As for the focus of Tuesday’s gathering – what is the federal government doing for Brampton, as voters prepare to cast a ballot in October – Sahota says four-year terms at three levels of government, with different start and stop dates, don’t breed continuity, or the possibility of deal-making. The negotiations and signing of an agreement between a city and the province to bring a Ryerson University campus to Brampton, following a proposal call by the previous Kathleen Wynne government, took place in one regime and was supposed to be enacted by another, Doug Ford’s PC government. The deal for $90 million from Queen’s Park for the campus, which would have hosted thousands of students, was fully refundable, as Ford was unconcerned about axing it, forcing Ryerson to pull out of the downtown campus plan. The city-centre’s two downtown councillors, Rowena Santos and Paul Vicente, have done their best to downplay the loss, after a victory had been celebrated, even voicing displeasure to The Pointer for first reporting the fact that Ryerson was pulling out of the campus plan. The cybersecurity fall-back and a planned downtown centre for innovation, which the two councillors are trumpeting, could prove to be major benefits for the city, but their potential remains unclear, and the campus, the central feature of the province’s original proposal call, is a no-go, for now.
Sahota admits to being “really frustrated” while watching the province fail to act on its commitment to Ryerson and the city, while it also ignores the ongoing healthcare crisis in Brampton. But again, the Liberal MPs are going to have to do a lot more than finger point if they expect to be re-elected, especially with their party’s fortunes sinking in quick sand as the SNC Lavalin scandal gets grimier.
While quick to pick on their Conservative adversaries, what has their Liberal government in Ottawa been doing for vote-rich Brampton, which is almost guaranteed to host all three major parties during the federal campaign as their leaders eye the five swing seats up for grabs here, and, perhaps more importantly, try to establish national strategies for wooing the ethnic vote in one of the most diverse Canadian cities?
Brown has pulled no punches on this score, pointing out that his city is tired of hosting the constant parade of campaign stops, without getting much in return for the vote.
Sahota was quick to point out the $30 million in federal funding for a new cybersecurity centre to be built in Brampton, as part of the city’s recent plans with Ryerson to make-up for some of the loss of the downtown campus. The money was locked into the new federal budget last week. She thinks it is one way “to shame the province into approving the university in the future.”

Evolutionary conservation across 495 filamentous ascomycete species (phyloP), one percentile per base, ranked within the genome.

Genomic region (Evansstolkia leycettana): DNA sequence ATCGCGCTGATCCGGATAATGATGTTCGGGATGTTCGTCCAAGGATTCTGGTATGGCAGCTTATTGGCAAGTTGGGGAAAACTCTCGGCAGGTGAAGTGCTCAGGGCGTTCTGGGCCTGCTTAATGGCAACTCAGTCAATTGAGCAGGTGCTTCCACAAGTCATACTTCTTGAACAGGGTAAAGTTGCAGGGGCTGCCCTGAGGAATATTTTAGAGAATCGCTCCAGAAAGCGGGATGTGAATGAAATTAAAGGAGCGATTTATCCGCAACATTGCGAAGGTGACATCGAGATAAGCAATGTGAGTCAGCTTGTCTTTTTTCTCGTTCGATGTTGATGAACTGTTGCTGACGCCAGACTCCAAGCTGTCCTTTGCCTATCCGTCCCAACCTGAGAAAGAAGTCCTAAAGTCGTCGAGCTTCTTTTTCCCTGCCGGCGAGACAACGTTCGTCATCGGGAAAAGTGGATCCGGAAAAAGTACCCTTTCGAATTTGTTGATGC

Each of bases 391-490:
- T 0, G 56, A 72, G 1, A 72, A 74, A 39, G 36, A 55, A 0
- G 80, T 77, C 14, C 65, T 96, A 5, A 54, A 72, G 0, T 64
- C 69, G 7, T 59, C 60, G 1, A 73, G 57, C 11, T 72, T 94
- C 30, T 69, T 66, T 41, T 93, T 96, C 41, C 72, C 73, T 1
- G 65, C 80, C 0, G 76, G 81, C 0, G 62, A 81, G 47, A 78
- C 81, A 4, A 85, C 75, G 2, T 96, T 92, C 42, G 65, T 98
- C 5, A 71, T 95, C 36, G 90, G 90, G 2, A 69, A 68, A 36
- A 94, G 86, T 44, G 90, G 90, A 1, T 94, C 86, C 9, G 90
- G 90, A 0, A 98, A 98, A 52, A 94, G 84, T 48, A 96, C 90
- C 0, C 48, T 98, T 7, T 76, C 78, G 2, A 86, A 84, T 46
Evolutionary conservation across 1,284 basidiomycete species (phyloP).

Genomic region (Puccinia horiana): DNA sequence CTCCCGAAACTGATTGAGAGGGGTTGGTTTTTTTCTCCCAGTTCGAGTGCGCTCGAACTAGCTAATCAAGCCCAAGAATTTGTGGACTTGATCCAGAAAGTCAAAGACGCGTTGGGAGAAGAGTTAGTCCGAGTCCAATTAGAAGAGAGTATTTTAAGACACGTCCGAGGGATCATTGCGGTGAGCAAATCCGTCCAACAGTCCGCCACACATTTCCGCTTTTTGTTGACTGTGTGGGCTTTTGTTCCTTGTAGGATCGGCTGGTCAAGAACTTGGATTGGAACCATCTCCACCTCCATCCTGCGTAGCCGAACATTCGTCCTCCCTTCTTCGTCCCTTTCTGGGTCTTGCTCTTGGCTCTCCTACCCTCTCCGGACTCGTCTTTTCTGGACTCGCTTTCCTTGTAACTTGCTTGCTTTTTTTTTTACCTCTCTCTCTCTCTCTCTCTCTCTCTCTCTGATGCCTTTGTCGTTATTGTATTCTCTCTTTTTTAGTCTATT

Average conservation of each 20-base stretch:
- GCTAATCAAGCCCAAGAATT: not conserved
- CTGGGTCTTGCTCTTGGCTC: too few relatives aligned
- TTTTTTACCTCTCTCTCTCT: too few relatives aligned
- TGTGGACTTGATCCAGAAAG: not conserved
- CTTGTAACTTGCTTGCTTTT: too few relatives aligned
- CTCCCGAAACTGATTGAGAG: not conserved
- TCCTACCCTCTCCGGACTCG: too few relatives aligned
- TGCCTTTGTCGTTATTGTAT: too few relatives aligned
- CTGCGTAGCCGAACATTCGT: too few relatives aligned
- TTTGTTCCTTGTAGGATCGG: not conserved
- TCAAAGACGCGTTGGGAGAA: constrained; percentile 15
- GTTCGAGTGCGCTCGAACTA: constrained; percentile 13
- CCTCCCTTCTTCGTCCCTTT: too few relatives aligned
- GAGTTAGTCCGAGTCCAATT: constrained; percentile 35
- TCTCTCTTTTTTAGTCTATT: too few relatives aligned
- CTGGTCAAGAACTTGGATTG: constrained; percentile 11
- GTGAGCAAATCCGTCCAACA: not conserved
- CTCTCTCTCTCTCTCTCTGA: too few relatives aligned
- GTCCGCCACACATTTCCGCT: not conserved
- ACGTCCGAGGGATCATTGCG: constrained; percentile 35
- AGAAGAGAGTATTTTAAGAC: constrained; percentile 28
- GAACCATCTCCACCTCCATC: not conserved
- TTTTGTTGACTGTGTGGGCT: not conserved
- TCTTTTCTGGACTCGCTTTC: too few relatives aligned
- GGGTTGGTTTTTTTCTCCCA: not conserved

In 2016, the federal Liberal majority promised an infrastructure investment called, the ‘Investing In Canada Plan’ (IICP), a $188 billion infrastructure program which included an additional $60 billion for cities added into that year’s budget following Prime Minister Justin Trudeau’s urban-agenda election pledge the previous year. Over 12 years most of the money was to be handed down to the provinces to distribute onto their municipal partners for a variety of infrastructure needs that fit the plan’s criteria. This should have been an a-political process – a simple case of re-gifting. It ended up to be quite the opposite. According to federal Finance Minister Bill Morneau, provincial governments like the PC majority in Ontario (and other non-Liberal regimes in provinces like B.C., Alberta, and Quebec) have used stalling tactics to keep the money from municipalities. It’s pure partisan politics, says Morneau. He contends that Ford views the money as a pre-election sweetener that ensures this Liberal largesse will result in it returning to power this October. Morneau said cities face a $5.4 billion shortfall because of these politically motivated machinations. The Ford government told The Pointer that Ottawa’s claims are false and its findings from the Parliamentary Budget Office, cited by Morneau when he delivered his budget, are the result of creative accounting to make the federal government look better, when, according to Queen’s Park, it’s doing more than ever before to get desperately needed funding to municipalities.